When the vet told me that my cat had ticks that could be harmful to me, I felt a sudden tingle run down my spine. Luckily, the little black dots in my bed hadn’t yet eaten me alive or given me Lyme disease.
 
The disease has been on the rise in Canada for several years and can cause fever, fatigue, headaches and muscle pain, or even cause more serious joint, heart or neurological problems.
 
To date, the majority of cases have been reported in southern British Columbia, Manitoba, Quebec and New Brunswick, as well as southern and eastern Ontario and part of Nova Scotia. However, no matter where you live, it’s good to know how to prevent and treat tick bites.
 
First aid training provides additional information on how to treat tick and other insect bites. You can also download our free first aid app for advice and tips.

Prevention 

In a forested or grassy area:

  • Wear a long-sleeved shirt and long pants.
  • Tuck your pant legs into your socks.
  • Wear light-coloured clothing.
  • Avoid wearing perfume.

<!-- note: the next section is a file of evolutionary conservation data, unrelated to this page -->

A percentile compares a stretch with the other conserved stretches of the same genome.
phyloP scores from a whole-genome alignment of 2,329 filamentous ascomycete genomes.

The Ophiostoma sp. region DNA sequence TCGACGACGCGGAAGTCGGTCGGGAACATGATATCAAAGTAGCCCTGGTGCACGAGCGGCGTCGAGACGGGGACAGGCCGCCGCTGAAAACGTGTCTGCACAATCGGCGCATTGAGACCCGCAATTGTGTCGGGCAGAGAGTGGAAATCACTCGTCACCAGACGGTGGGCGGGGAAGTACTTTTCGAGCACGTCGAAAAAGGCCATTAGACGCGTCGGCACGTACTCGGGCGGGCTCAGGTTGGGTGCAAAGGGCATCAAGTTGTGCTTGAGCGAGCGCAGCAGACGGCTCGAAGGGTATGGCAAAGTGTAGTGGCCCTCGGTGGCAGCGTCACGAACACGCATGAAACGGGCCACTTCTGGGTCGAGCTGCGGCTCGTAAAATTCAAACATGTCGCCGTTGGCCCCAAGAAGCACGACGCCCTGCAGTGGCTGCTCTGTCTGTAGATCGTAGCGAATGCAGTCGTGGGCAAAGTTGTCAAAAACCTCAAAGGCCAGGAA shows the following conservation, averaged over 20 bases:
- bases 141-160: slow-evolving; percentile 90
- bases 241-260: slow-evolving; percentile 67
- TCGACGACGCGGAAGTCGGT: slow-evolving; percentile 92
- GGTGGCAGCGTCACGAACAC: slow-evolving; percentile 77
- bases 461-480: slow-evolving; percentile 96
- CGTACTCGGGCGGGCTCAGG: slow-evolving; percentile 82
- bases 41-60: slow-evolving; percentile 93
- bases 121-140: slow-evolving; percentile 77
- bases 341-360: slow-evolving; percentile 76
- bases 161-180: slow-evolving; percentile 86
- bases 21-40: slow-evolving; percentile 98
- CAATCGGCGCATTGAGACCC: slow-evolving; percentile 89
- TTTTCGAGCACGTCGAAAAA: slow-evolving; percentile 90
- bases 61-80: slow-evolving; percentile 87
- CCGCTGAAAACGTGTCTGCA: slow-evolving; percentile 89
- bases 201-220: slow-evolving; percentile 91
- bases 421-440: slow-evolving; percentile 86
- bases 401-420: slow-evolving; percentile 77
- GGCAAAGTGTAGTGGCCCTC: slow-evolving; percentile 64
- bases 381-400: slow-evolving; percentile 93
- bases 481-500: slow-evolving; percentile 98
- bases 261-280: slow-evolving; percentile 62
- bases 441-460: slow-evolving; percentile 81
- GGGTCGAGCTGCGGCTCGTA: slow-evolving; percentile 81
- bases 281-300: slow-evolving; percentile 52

• Walk in the middle of paths.
  • Stay away from bushes and tall grass.
  • At the end of your day out, carefully check yourself for insects and ticks.
  • Spray your outdoor pets with insect repellent and check them for insects and ticks.

Tick treatmentTreatment 

If someone has been bitten by a tick:
  • If the tick hasn’t started to dig into the flesh, remove it by brushing it off the skin.
  • If the tick has started to dig into the flesh, grasp its head with tweezers and pull it out.
  • When the tick is out, wash the area with water. Then apply an antiseptic or antibiotic ointment to prevent infection.
  • If you cannot remove the tick or if its mouthparts stay in the skin, seek medical attention. Ticks have barbed mouthparts for latching onto their hosts.
  • If a rash or flu-like symptoms appear within a month of the bite, seek medical attention.

 Symptoms of Lyme disease symptoms of lyme disease

  • A rash in a small red area that spreads up to 13–18 cm (5–7 in) across.
  • Fever, headache, weakness, and joint pain that may feel like the flu. 
Other symptoms can appear weeks or months after the bite: 
  • Arthritis, numbness or a stiff neck
  • Memory loss
  • An irregular or rapid heartbeat
  • Problems seeing or hearing
  • A high fever

If you experience these symptoms, seek medical attention as soon as possible.
 
To learn more about ticks and Lyme disease, visit the Government of Canada portal.
 
(Photo credit: James Gathany Content Provider(s): CDC/James Gathany)